Women using metformin and pioglitazone may have a higher risk of bone fractures.
This medication can have negative drug interactions with furosemide, glimepiride, glipizide, hydrochlorothiazide, Lantus, Lasix, levothyroxine, lisinopril, Lyrica, metformin, levothyroxine, among others. Before starting Actoplus Met, it is important to consult your doctor regarding your medications, allergies, medical history, and pregnancy/breastfeeding status.
Common side effects associated with Actoplus Met include nausea, vomiting, diarrhea, abdominal pain, indigestion, loss of appetite, weight gain, headache, muscle pain, edema, or hypoglycemia (low blood sugar). If you experience any other side effects, contact your doctor immediately.
When evaluating treatment options for type 2 diabetes mellitus, it is crucial to consider factors such as effectiveness, potential side effects, and the Actoplus Met cost.
What is Actoplus Met?
Actoplus Met is a prescription medication that combines two active ingredients: pioglitazone and metformin. It is primarily used for the treatment of type 2 diabetes mellitus in adults.
Is Actoplus met a high alert medication?
Yes, Actoplus Met is considered a high-alert medication. Actoplus Met is considered high-alert due to the potential risks associated with its use, including the possibility of hypoglycemia (low blood sugar), fluid retention, and other serious side effects. The combination of two active ingredients, pioglitazone, and metformin, further increases the complexity and potential for interactions or adverse effects.
Is Pioglitazone the same as Metformin?
No, pioglitazone and metformin are not the same medication. They belong to different drug classes and have distinct mechanisms of action in the treatment of diabetes. Pioglitazone improves insulin sensitivity, while metformin reduces glucose production and enhances insulin response. They are often prescribed together for better blood sugar control.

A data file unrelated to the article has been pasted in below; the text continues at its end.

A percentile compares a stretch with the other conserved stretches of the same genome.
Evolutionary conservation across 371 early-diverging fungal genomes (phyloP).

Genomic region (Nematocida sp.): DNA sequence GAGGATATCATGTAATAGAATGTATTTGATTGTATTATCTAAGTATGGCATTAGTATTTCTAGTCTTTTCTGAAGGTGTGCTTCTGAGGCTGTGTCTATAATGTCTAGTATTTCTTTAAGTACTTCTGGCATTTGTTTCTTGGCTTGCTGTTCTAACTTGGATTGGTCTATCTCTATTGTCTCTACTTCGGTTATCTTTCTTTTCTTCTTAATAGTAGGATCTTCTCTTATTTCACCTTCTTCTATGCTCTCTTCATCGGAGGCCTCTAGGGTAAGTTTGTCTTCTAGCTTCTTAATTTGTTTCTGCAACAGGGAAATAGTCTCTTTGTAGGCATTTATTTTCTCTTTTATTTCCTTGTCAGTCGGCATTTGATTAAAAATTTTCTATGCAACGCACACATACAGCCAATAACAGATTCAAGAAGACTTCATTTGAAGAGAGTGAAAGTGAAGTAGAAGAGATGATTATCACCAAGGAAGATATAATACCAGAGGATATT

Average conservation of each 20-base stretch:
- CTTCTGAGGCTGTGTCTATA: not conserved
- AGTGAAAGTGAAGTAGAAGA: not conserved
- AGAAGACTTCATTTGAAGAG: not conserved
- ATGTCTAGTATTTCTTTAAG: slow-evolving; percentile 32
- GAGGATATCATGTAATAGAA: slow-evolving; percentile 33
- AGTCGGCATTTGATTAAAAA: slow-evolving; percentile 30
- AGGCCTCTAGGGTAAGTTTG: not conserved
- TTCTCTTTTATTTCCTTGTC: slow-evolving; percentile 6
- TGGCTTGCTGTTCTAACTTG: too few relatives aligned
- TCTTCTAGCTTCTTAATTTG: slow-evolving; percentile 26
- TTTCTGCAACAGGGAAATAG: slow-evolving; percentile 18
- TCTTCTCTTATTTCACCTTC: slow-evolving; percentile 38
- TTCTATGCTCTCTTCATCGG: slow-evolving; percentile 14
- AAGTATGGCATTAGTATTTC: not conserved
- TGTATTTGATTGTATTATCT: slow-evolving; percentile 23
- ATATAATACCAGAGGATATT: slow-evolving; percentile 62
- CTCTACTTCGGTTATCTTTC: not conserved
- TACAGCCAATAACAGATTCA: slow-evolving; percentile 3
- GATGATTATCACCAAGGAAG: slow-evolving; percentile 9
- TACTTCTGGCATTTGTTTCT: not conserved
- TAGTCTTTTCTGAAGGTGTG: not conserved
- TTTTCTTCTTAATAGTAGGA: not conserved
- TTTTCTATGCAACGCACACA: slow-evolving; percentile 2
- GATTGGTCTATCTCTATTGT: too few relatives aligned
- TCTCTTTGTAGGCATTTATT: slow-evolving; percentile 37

What drug classification is Actoplus met?
Actoplus Met is an oral antidiabetic medication that combines two drug classes: thiazolidinediones (TZDs) and biguanides. It contains pioglitazone (a TZD) and metformin (a biguanide). Pioglitazone improves insulin sensitivity and the body's response to insulin, while metformin reduces glucose production and enhances insulin action. Actoplus Met combines these effects to address various aspects of type 2 diabetes, such as reducing insulin resistance, lowering blood sugar levels, and improving glucose metabolism.
Is Actos a good diabetic medicine?
Whether Actos is a good choice for an individual with diabetes depends on several factors, including their specific medical history, overall health, and the recommendation of their healthcare provider. Actos has been shown to effectively lower blood sugar levels and improve insulin sensitivity in many people with type 2 diabetes. It can be particularly beneficial for individuals who are insulin resistant or have difficulty controlling their blood sugar levels through other means.